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Quest Means Business

Total Solar Eclipse Finishes Its Trek Over North America; Hotel Giant Ihg Reports Eclipse Tourism Boost; Total Solar Eclipse Underway In Parts Of Eastern Canada; Israeli Prime Minister: Date Is Set For Rafah Invasion; Gaza Devastated After Six Months Of War; Gaza Devastated After Six Months Of War; United States Treasury Secretary Tackles Chinese Overproduction. Aired 4-5p ET

Aired April 08, 2024 - 16:00   ET



JULIA CHATTERLEY, CNN INTERNATIONAL HOST: Eyes on the skies across North America all day on CNN. We've been tracking at the solar eclipse.

Parts of the US and Canada are now experiencing at least a partial eclipse. Totality has crossed over at the Atlantic.

Live from New York, it is Monday, April 8th. I am Julia Chatterley and this is this is CNN NEWSROOM.

And good evening once again, eclipse day across North America. We've been getting some truly stunning images from inside the Path of Totality.

Those places as the name implies, saw a total solar eclipse lasting for just a few magical minutes. Millions of people traveled inside the path to

view the rare spectacle. Totality has just moved over the Atlantic Ocean.

As I mentioned, many people are still seeing a partial solar eclipse, however. Now the watching party started on Mexico's Pacific shoreline,

Mazatlan was in a total eclipse shortly after 11:00 AM local time, and then it was the city of Torreon's turn. Just take a look at this.


UNIDENTIFIED MALE: This is an amazing sight.

On the ground total darkness, unfortunately, the park lights came on so they are not giving us a clear view of how dark it is here.

It is a very glim light that is coming through just, a clean light and you can see the ring. You can see that little dotted light. The birds are

flying. They seem a little confused.


CHATTERLEY: In Arkansas, more than 350 couples were married in a mass ceremony, which finished just before the totality reached the town of

Russellville, and Stephanie Elam was there for all of it.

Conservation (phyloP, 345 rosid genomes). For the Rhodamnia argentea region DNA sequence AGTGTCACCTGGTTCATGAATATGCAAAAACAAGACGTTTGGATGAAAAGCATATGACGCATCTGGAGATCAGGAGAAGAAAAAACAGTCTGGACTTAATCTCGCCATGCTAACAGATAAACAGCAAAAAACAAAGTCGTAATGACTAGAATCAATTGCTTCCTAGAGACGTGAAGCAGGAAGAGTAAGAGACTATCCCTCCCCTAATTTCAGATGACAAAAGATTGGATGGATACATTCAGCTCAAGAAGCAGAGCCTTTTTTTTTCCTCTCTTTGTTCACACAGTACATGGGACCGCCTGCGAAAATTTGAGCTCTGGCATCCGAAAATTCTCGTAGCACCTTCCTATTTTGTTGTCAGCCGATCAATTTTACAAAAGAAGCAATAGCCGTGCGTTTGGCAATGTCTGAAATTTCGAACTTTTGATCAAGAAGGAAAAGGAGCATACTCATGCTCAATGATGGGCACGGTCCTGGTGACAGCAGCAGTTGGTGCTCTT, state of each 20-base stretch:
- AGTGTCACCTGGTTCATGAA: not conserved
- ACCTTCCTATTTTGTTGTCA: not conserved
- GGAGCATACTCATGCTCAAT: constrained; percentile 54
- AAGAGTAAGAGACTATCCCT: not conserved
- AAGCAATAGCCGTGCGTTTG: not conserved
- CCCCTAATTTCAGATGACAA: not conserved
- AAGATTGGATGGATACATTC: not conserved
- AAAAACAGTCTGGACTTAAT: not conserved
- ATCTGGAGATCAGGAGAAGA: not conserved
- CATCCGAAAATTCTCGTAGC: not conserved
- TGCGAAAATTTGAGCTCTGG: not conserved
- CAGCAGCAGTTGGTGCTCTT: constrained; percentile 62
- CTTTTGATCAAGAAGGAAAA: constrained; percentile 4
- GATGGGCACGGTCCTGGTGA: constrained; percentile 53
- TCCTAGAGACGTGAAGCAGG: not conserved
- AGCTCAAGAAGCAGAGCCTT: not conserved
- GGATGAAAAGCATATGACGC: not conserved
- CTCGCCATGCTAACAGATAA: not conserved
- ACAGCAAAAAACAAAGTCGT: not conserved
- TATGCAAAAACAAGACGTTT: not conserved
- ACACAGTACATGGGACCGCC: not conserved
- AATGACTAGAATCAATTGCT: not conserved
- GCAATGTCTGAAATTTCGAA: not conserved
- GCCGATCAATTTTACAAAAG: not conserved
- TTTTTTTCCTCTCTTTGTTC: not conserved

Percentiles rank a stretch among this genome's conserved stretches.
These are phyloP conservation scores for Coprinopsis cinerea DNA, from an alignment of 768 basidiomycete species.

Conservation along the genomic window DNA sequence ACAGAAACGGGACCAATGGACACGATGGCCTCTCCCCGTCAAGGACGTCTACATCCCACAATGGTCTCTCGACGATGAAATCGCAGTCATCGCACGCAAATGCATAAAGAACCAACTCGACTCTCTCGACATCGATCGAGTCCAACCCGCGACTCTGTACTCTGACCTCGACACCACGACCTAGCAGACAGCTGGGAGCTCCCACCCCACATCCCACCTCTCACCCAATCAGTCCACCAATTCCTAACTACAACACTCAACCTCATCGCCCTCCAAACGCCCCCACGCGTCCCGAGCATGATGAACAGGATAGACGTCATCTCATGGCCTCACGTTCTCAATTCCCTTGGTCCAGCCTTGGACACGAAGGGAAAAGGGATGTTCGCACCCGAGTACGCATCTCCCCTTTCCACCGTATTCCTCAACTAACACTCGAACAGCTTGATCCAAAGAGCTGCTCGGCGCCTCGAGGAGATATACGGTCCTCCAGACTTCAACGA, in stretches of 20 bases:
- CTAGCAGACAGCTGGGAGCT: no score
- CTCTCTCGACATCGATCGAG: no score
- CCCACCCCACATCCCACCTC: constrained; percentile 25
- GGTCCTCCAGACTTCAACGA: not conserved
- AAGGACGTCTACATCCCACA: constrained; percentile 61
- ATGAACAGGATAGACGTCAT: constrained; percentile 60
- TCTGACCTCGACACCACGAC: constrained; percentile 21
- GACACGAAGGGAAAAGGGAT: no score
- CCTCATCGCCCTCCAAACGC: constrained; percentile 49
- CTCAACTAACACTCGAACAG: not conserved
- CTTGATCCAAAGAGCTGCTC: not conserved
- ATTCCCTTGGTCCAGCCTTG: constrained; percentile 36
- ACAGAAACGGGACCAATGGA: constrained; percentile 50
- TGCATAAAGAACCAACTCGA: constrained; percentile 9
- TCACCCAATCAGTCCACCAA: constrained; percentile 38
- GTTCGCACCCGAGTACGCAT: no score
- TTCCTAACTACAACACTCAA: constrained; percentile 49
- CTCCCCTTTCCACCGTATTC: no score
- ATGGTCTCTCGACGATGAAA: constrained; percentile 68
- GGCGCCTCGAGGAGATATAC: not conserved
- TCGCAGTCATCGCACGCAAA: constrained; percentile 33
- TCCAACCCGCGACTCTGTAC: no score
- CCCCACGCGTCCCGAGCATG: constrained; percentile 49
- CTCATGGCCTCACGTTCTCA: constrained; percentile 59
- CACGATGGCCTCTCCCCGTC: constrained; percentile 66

STEPHANIE ELAM, CNN CORRESPONDENT: There we go. It is amazing.

There is the sound. You can look at it now. It is amazing. There is nothing like it, so that sound means everyone can take their glasses off and look

at the sun and the moon, having their romantic interlude, if you will, since I am here in Arkansas, where everyone else has just gotten married

down here.


CHATTERLEY: And Stephanie Elam joins us now from Russellville where as you can see, it is so bright and sunny, which gives us a sense of the contrast.

Stephanie, the romantic interludes aside, because we will talk about those for a second. I was watching you live and I think you did a brilliant job

of just highlighting, I think the spirituality of the moment and there are people who are allowed to look and take their glasses off almost like a

stunned silence fell there.

Just describe what it was like.

ELAM: Julia, it was so different than what I expected.

In 2017, everyone started to cheer, got so loud and this was quite the opposite experience and I think it was because people had justice said

their vows and there is an emotion that was palpable in the air.

People were looking lovingly into each other's eyes and you can feel that difference and they were quiet. There are soaking in that moment as couples

in that moment because they had just gotten married.